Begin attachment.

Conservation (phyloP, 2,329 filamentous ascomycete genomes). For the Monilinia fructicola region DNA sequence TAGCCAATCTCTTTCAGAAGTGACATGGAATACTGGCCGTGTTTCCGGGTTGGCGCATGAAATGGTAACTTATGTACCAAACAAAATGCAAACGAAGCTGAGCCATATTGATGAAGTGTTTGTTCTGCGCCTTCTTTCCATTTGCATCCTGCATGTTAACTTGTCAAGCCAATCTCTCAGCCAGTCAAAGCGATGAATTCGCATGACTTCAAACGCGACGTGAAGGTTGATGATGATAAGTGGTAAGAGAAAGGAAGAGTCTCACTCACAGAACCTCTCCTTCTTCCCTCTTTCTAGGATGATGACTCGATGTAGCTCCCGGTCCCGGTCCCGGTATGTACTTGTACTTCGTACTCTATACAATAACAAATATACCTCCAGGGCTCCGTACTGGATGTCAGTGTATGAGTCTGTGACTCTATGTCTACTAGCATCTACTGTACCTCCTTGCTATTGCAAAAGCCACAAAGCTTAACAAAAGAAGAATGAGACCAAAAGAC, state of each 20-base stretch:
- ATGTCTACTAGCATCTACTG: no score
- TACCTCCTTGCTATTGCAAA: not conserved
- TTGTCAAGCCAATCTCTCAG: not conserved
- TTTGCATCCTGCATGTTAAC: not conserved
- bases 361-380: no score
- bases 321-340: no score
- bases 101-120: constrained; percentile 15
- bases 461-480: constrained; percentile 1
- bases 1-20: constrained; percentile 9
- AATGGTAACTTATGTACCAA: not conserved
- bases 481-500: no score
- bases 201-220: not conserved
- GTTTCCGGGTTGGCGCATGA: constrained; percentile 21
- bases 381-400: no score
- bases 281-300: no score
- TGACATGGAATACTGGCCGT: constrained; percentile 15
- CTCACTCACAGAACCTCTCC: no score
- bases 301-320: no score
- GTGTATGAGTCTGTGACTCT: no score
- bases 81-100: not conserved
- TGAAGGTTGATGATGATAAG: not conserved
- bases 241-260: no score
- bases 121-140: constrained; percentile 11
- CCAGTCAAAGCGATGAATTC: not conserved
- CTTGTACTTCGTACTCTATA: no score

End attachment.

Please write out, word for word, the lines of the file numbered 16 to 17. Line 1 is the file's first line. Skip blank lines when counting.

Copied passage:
- bases 281-300: no score
- TGACATGGAATACTGGCCGT: constrained; percentile 15